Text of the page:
Time to re-examine Minsk Agreements, says Waschuk

Roman Waschuk

Marco Levytsky, National Affairs Editor.

It’s time to re-examine the Minsk Agreements which were designed to lead to peace in the Donbas war, says Canada’s former Ambassador to Ukraine.

“If you’ve been talking about something for six years and nobody has been able to successfully interpret or implement what’s been agreed (upon), maybe this format ain’t working and maybe there is a need to re-examine the format and re-examine the underlying assumptions behind them,” said Roman Waschuk during the Crimea and Donbas webinar, sponsored by the Ukrainian Canadian Students’ Union (SUSK), May 25.

The first Minsk agreement was signed in September 2014 but collapsed within four months. A new package of measures meant to stop fighting in the Donbas, called Minsk II, was agreed to on February 12, 2015. It was developed during a summit in the Belarusian capital on February 11, 2015 by the leaders of Ukraine, Russia, France, and Germany, known as the Normandy Group. The talks that led to the deal were overseen by the Organization for Security and Co-operation in Europe (OSCE). As reported on December 27, 2018 by the Ukrainian news agency UNIAN, not a single provision of the Minsk deal had been fully implemented.

Waschuk added that it may be difficult for France and Germany to accept that the Minsk Agreements are not working, but if more countries were involved “maybe that would help break the logjam”.

Ukraine’s Ambassador to Canada, Andriy Shevchenko, who joined Waschuk for the webinar said Ukraine is open to other formats and would also like to see the United Kingdom, the United States and Canada involved in the peace negotiations.

“We believe in diplomacy and… we want the whole world to know that we are ready to work towards peace and we are ready to sit down with (Russian President Vladimir) Putin if necessary, but that also means that we have very strict red lines for this conversation,” he said.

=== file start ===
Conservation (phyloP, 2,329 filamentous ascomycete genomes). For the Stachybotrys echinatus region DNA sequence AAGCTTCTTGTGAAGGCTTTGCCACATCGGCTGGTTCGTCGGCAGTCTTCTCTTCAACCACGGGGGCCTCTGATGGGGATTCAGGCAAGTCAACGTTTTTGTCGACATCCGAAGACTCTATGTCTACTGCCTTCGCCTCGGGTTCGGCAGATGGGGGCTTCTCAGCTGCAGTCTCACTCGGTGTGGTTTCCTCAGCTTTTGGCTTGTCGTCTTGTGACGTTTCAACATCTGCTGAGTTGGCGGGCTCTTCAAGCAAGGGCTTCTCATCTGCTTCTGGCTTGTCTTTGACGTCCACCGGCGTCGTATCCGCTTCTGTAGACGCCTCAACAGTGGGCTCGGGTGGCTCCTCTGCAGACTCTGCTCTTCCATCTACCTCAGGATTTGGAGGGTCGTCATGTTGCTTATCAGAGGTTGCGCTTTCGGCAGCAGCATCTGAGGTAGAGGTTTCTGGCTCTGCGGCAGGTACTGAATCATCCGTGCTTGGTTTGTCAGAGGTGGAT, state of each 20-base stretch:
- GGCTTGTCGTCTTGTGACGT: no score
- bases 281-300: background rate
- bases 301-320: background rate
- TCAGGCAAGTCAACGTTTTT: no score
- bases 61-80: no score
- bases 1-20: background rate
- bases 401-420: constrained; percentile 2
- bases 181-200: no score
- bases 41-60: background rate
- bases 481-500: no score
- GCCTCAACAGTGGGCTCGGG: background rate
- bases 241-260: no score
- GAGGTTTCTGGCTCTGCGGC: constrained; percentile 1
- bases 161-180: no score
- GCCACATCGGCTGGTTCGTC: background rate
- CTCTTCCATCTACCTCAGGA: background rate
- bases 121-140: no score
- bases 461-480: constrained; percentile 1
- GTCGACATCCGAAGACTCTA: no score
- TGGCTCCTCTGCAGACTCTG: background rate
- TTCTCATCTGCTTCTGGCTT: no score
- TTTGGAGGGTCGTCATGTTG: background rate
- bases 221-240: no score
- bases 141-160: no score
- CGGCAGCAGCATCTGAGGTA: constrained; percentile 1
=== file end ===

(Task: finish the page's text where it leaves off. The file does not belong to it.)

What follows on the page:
“We will not compromise on our land and our people,” Shevchenko explained.

Waschuk noted that “friends”, like France and Germany, can push Ukraine to make concessions because it is easier than pushing Russia. That creates an “appearance of progress for appearances sake” which is not good.

He added that Russians refuse to take Ukraine seriously, thinking that independence is a temporary thing, but the aggression has backfired.

“Since 2014… Ukrainian consciousness – not necessarily ethno-linguistic, but political consciousness has been strengthened across the country. So, by making the wrong assumptions about Ukraine President Putin has got largely the opposite of what he had been counting on.”
Asked whether the self-styled Donetsk and Luhansk People’s Republics should be declared terrorist organizations, Shevchenko said they are such and it is important to call them so for many reasons, including legal ones.

One of the legal avenues Ukraine is pursuing against Russia is to hold that country responsible for financing terrorism and there is an international framework that this can be processed through.